By Lili Kriston, HINSA Art Ambassador
A question so short, yet the answers are many. According to the Encyclopedia Britannica, “Art, also called (to distinguish it from other art forms) visual art, is a visual object or experience consciously created through an expression of skill or imagination. The term art encompasses diverse media such as painting, sculpture, printmaking, drawing, decorative arts, photography, and installation.”
This point of view is, of course, correct. However, nowadays, friends-of-art distinguish a new kind of aspect to this matter: the role of the customer, the visitor in the consumption of art.
But how do we consume art? Through our senses of course. We see, hear, touch – and sometimes even smell – pieces of art. The circumstances we do so are rather different: the consumption of art can happen in a designated location with a sheer purpose of sharing the arts with the public, e.g. a museum, a gallery or a theater. Unintentional, seemingly unplanned art experiences are also quite common, and needless to say, greatly missed during the pandemic lockdown. Bumping into some street art during our walks; seeing a beautiful sky event that is worth taking a photograph that we can hang in our living room later (and give more people the opportunity to consume the art in our homes!), or simply reading an enchanting book; hearing a great song from someone else’s cell phone. If we think about it for a second, we consume art practically every day of our lives.
Creating a message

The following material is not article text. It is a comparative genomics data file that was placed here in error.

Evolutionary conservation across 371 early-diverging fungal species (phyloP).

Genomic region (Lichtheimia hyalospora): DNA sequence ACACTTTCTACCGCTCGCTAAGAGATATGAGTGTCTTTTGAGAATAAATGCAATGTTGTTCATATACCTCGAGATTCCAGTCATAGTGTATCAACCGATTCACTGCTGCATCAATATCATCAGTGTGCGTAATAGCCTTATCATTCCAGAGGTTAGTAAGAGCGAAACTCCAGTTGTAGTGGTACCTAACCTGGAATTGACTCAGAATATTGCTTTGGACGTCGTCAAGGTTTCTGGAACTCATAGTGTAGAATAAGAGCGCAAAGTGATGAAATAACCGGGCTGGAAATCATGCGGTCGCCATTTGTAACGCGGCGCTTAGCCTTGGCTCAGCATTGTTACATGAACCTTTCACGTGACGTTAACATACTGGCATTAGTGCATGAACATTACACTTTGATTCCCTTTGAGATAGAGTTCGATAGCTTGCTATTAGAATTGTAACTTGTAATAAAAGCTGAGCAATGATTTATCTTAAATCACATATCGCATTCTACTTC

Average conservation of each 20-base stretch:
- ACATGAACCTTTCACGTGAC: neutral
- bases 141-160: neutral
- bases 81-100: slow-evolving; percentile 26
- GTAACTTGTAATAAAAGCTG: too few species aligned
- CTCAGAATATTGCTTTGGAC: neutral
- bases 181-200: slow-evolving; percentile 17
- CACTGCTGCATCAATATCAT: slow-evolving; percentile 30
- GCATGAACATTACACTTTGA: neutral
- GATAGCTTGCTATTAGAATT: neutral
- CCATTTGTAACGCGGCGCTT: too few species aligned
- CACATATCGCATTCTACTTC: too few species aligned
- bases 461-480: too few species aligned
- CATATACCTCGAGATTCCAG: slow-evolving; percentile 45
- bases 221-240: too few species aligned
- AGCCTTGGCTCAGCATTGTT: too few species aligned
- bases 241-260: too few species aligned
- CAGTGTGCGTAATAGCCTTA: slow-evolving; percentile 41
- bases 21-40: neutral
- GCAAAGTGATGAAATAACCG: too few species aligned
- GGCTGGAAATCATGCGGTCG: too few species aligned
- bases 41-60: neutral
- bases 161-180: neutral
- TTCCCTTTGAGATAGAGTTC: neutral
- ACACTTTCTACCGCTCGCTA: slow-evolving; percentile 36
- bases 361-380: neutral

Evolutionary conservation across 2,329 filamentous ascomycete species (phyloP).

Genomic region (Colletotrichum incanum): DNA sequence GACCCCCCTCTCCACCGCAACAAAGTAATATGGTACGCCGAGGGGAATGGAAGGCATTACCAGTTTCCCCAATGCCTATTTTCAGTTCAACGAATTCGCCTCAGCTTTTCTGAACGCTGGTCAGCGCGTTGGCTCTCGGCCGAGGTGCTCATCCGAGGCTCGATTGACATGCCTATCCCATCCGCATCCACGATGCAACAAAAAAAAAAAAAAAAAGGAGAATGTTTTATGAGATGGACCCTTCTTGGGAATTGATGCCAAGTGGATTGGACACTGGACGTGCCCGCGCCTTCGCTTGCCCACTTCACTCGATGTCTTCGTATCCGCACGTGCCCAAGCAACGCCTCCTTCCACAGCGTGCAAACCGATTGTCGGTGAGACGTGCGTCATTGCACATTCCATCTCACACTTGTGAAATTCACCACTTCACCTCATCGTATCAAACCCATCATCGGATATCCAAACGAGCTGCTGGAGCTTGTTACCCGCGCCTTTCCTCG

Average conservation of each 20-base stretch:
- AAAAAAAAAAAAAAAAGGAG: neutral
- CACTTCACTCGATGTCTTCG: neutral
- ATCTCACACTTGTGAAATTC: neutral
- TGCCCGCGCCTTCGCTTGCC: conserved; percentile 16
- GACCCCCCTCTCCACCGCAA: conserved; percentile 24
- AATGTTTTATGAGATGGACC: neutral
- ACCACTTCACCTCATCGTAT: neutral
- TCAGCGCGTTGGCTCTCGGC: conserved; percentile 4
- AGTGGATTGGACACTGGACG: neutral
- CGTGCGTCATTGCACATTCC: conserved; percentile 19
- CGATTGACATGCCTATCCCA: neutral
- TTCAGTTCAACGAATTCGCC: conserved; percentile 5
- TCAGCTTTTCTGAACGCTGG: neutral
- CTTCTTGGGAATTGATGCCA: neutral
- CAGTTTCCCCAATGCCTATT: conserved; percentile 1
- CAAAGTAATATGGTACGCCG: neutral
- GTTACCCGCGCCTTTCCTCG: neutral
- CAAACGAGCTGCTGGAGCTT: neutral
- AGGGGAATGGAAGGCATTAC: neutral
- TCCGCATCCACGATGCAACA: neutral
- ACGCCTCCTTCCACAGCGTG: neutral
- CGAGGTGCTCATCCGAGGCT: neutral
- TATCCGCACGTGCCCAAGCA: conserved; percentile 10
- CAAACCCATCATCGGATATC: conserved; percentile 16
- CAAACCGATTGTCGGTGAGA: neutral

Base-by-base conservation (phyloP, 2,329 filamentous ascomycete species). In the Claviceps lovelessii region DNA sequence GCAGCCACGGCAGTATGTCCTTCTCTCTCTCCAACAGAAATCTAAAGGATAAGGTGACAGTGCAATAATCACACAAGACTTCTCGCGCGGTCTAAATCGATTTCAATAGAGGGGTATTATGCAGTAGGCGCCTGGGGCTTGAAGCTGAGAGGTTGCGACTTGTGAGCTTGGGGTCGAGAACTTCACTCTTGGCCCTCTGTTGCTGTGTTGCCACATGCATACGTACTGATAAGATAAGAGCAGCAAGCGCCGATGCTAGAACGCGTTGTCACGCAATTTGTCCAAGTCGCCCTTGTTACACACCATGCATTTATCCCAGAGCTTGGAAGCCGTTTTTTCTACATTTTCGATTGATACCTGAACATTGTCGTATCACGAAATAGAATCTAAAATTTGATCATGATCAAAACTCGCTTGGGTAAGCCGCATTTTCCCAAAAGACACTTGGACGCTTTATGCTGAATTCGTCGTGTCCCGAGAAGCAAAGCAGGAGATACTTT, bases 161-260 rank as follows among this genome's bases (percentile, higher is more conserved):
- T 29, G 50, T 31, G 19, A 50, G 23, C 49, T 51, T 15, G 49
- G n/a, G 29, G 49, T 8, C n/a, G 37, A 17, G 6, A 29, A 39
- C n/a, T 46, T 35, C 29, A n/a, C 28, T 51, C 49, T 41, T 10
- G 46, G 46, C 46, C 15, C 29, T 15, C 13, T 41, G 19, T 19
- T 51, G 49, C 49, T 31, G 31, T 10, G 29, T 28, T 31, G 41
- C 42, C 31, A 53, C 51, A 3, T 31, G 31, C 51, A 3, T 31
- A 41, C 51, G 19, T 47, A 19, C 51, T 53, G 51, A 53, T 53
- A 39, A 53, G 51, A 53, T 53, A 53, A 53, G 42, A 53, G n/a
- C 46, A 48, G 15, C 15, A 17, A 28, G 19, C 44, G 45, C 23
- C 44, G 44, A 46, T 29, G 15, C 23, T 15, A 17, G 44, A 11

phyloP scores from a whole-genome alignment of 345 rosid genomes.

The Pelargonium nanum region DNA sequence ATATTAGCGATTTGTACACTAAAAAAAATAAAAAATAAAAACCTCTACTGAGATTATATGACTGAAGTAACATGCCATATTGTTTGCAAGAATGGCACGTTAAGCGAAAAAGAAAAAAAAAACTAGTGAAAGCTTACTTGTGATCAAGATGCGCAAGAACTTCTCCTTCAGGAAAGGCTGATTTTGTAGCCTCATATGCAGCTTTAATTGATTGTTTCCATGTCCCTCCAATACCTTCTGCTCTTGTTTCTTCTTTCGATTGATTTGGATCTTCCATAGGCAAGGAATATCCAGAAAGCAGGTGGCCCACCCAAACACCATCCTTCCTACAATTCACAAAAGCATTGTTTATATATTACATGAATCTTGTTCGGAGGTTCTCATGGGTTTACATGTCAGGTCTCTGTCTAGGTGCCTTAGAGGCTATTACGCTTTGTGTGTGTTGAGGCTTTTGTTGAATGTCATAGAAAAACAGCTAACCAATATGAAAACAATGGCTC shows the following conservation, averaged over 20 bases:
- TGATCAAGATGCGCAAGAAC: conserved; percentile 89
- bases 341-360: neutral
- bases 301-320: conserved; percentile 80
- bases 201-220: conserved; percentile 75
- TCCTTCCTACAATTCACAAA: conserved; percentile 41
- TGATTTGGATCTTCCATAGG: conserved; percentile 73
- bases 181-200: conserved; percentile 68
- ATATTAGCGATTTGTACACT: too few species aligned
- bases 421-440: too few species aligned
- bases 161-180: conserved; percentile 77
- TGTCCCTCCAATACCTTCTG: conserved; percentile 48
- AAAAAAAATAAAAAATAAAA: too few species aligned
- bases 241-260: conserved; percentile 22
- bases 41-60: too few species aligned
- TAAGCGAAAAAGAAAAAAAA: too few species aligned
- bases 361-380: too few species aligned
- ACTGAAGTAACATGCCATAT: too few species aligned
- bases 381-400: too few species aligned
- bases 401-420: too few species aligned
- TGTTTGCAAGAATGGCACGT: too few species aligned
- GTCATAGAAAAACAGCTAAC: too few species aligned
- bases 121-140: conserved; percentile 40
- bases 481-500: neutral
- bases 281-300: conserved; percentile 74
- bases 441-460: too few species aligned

Creating and making art seems so simple: it only has to mean something. Expressing feelings and sharing messages through pieces of art is literally as old as humanity: cave art is one of the most exciting fields of art history in general. Artworks can have different roles: they can sometimes be timeless, sharing eternal feelings or moments of life. They can also express an opinion about certain people or things happening in the era the artist is creating. They can even be provocative or political too. Art is a tool to talk to the masses without actually having to talk to the masses – an extremely powerful force to recon with. Concerts are great examples of how a few songs and tunes can connect and bring together people from all over the world.
In this century, in the era of the digital revolution, the role of the arts has to be reinvented. More and more studies suggest how vital is the consumption of art, visual art, or any other types, to maintain mental health and physiological wellbeing. With the support of art management companies and professional art experts, this message could and should be spread.
Art consumption also helps us to get to know ourselves better. We discover our taste in different fields of art. And most importantly, we learn to share the experience with people like ourselves. It is proven that our taste in music and in visual arts improves throughout our lives. We have to constantly stimulate our brains with different impressions to keep ourselves active and content.
If we go a little further in our journey into art consumption, the next step is supporting the arts. Foundations working with artists are one of the most important “bridges” in society: they help connect the art with its audience by supporting the artists and helping the customers with organizing art-related events and selling pieces of art. The role of foundations is of great importance and we at HINSA.ART are incredibly proud to share this mission with you all!